The Slurred Message
“Thishis Bob,” he says on his cellphone message, an unfamiliar lisp creeping into his voice. Has he had a stroke? Is he drunk? Both are possible.
But he’s not home right now, and I don’t want to leave a message. I want to talk with him in person, but he’s not answering his phone these days. He’s mad at me, and my guess is that when “Andy Whitman” shows up on Caller ID he studiously avoids contact. There’s nothing unusual there. It’s been a lifelong pattern for both of us. I’ve been a disappointing son. He’s been a disappointing father. We mutually express our disappointment with one another, but not to each other. That would involve actual communication, something neither of us is very good at.
“I’m dying,” he told me the last time I talked with him. “I have congestive heart failure, COPD, my kidneys are failing due to diabetes, and I can’t walk.”
“He’s not dying,” my sister tells me. She would know. She’s the only family member who has any sort of a relationship with him. Or maybe she wouldn’t know. She has her own issues – an abused kid and an abused adult who keeps coming back to my father for more abuse. “He just likes to whine,” my sister says. “It gives him something to live for.”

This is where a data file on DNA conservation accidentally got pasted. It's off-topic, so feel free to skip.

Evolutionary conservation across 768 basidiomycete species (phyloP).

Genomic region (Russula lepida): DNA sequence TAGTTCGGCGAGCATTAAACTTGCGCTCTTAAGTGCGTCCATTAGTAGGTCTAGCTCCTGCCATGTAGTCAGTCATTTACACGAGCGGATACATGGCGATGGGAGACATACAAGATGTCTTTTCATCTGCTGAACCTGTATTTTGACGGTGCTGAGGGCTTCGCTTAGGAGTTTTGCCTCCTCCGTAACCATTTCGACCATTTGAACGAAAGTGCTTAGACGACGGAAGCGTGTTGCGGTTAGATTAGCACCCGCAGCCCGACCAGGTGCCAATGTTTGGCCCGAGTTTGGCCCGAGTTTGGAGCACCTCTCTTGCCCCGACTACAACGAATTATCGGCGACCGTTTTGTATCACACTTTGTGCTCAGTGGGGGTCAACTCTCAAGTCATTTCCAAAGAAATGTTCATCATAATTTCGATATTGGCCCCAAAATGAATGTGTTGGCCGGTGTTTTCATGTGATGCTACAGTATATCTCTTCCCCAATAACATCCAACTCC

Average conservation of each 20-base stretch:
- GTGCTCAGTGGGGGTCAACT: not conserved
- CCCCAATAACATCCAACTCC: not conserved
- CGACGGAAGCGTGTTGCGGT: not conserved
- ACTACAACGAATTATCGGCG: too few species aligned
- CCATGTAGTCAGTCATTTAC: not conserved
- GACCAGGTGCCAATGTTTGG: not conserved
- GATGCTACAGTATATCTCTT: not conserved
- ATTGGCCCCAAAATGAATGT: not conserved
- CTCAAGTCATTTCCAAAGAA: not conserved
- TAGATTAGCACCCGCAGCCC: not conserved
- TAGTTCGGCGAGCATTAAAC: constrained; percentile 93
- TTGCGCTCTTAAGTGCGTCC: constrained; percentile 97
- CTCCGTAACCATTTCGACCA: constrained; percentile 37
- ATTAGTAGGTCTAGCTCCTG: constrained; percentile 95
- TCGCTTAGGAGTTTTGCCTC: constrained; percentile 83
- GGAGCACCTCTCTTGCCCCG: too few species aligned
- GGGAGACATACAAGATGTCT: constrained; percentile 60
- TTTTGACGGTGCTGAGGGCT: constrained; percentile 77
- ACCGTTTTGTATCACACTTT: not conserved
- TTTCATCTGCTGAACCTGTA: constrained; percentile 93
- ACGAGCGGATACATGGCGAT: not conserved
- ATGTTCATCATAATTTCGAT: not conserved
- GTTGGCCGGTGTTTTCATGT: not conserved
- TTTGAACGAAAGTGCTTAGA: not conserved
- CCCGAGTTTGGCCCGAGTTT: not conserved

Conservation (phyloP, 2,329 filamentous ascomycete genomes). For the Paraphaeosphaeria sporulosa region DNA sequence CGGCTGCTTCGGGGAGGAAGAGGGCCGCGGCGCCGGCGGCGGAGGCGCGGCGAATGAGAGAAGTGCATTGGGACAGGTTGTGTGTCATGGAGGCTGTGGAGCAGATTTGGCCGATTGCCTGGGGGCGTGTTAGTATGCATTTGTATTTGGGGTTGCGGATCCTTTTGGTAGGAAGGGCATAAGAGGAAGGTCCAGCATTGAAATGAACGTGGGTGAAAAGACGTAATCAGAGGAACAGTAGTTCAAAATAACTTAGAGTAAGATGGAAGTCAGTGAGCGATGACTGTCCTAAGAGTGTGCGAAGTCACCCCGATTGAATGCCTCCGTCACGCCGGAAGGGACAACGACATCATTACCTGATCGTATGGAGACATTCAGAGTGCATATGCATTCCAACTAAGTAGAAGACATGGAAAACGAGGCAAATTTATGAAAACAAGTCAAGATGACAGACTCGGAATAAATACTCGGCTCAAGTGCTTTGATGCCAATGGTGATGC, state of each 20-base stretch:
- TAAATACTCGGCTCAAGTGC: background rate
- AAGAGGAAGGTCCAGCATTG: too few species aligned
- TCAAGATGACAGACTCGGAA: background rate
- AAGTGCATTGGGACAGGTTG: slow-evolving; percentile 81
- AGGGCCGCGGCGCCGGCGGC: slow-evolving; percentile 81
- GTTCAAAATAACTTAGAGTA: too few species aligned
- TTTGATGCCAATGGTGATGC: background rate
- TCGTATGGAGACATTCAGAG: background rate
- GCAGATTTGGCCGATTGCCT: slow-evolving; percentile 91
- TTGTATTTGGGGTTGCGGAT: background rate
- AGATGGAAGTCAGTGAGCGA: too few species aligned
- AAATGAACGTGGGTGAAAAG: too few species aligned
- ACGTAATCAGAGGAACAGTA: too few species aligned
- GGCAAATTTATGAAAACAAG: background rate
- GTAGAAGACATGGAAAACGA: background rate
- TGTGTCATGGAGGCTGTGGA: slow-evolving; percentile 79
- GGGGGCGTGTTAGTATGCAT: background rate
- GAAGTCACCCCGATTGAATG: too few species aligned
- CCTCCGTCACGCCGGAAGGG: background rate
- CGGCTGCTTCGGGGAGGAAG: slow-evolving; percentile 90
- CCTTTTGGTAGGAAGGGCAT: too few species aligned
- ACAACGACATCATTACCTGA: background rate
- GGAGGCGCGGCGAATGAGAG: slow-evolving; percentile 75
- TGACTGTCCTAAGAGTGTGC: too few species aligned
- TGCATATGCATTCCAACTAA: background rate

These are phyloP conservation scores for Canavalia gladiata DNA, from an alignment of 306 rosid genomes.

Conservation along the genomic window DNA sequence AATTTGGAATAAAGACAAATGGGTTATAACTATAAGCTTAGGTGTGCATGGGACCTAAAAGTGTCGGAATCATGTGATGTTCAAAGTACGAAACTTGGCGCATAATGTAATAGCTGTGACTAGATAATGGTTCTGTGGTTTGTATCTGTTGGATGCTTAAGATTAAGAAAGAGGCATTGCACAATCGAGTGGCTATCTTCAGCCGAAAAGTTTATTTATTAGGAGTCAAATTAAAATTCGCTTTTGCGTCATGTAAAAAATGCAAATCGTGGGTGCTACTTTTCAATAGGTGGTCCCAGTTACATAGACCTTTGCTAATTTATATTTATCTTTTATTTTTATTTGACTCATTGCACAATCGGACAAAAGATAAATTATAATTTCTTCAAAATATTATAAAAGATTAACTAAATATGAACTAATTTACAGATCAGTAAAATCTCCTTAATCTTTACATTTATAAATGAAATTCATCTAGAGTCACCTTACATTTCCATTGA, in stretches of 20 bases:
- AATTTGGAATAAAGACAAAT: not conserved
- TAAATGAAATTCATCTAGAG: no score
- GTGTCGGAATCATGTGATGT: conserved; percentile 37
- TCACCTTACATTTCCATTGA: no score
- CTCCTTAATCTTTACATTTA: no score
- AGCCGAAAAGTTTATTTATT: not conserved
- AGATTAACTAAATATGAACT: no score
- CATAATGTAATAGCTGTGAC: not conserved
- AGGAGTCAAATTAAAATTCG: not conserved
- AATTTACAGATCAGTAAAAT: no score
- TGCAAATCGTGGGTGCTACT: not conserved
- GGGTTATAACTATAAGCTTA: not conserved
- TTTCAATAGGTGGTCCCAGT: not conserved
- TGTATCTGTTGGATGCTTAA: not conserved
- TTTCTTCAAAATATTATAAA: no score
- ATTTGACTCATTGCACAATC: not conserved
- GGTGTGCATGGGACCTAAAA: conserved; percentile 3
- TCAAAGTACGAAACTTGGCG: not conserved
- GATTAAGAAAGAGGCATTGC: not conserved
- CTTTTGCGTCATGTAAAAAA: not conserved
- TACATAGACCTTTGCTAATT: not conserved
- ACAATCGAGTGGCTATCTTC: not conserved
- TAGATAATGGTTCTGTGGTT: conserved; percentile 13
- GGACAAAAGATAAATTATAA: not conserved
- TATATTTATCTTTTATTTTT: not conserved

He is 75 years old, and he can’t remember my kids’ names. It’s not encroaching senility. He’s never been able to remember my kids’ names. I’m not sure if he remembers my name. But he remembers my wife’s name, Kate, because Kate belongs to the gender that matters. He’s always loved women. He loves Kate. And he’s pursued relationships with women, one after another, all through his crappy marriage, and long after that marriage ended. Actually, “relationships” doesn’t quite describe it. My dad doesn’t know how to have relationships. But he knows how to pursue women. Possessor of two heads, he’s always been led by the wrong one. Now he’s too old for women, a shriveled up old geezer whose pickup lines don’t work anymore, and so he pursues relationships with men. He’s recently decided to change his will, to leave his meager possessions to his “roommate.” And, as the executor of his will, I am having none of it.